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Dicelantis

In the words of the rightly forgotten post-grunge angst rockers ‘Staind’: it’s been a while.

What can I say? We’ve had stuff on. Unfortunately only some of it has been game design related. Having won the inaugural UK Games EXPO board game redesign competition in 2014 we are trying to get the winning game published with little success. Alongside this we had a bit of interest in a dice game we started designing years ago, all of which fell through too. It got a bit dispiriting, we got a bit busy with other stuff. We’ve mentioned before that Sam and I use Google Docs, Chat and Sites almost exclusively for our collaborations (board game design, fantasy fiction, collaborative fiction, surreal soap opera scripts- the usual) and we have thousands of words in there, much will never see the light of day. We decided this week that some of it should: we put up print and play rules for Dicelantis a push-your-luck take-that dice-chucker designed to be played in a pub.

Let me tell you what happened.

Design Diary: Dicelantis

DLsplash

It all started on my 36th birthday with this post by Travis from Indies Boards and Cards. The request was for a push your luck dice game using D6s and at most a score pad. It seems like a fair request but it’s tougher than it first appears, something I noted and Sam promptly ripped on me for because, make no mistake:

pic1377536

I love working with Sam. And anyway I only look a bit like that cat.

We decided to team up and send in a submission. The first concept was Maelstrom Dice, for which I whipped up these awesome dice face sticker templates:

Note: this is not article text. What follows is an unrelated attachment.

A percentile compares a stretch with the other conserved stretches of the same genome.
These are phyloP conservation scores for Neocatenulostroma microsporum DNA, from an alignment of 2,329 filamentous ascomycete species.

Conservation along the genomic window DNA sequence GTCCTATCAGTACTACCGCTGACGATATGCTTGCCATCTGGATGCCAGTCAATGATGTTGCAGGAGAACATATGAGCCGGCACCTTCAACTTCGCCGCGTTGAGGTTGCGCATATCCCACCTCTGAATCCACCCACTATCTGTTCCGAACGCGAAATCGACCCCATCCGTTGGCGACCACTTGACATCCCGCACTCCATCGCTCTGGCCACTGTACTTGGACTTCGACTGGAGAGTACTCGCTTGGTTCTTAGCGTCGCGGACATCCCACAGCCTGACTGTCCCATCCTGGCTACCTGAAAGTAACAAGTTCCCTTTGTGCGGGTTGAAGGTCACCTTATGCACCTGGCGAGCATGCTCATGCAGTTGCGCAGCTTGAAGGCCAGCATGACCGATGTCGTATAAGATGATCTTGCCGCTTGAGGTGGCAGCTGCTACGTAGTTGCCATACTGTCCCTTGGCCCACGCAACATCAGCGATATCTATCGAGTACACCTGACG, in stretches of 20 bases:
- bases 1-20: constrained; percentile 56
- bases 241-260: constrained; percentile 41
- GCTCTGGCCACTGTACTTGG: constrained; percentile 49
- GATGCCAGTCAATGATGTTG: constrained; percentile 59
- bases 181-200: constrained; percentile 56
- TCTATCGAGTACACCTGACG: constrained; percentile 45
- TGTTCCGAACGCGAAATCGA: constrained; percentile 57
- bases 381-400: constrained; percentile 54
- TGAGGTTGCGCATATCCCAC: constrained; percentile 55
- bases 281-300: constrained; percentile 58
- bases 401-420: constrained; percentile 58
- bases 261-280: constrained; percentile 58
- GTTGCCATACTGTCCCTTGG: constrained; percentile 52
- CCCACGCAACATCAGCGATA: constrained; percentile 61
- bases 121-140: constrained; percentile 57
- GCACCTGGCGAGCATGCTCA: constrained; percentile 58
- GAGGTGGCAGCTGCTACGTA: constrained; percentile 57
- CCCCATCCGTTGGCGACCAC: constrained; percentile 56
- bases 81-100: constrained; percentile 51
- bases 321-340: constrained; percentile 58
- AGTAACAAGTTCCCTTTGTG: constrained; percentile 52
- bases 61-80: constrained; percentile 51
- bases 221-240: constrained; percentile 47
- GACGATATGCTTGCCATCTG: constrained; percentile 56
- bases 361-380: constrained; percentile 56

Maelstrom dice

Lesson #1: Never, ever, let Matt do graphic design.

We got a GDoc set up for the rules and Sam promptly turned it into a refuse bin of ideas, rules, “Protips” (patronising strategy hints aimed at the criminally feckless- I think he’s worked them out of his system now) and a mini-review of another game. With judicious use of blank space, I sorted out a first set of rules and printed off a copy to take to The Jugged Hare in Victoria, home of the London PlayTest sessions organised ruthlessly with clipboards, timings and military precision by the wonderful Rob Harris.

Aside: PlayTest is singularly amazing. Go. Find one: attend.

Notes following playtesting on 01/07/12

  • too many sharks. Rolls of 3 sharks 3 survivors and a two waves led to no rerolls. Rolling 3 or 4 sharks is dispiriting. Mermaid seen as essential and white dice w/wave much liked as the game proceeds at a good rate.
  • so hard to claim a survivor that dice starting overflowing the cup.
  • too many icons. Point was made that King of Tokyo has 4 different icons to learn, and this has 10.
  • neptune does not do enough as the effect happens after pairing
  • key point: the game feels too prescriptive whilst it’s fair and the mechanics work there are too few decisions for the players to make. The game pairs up what you roll leaving you with very little if anything to reroll and the decisions were often obvious.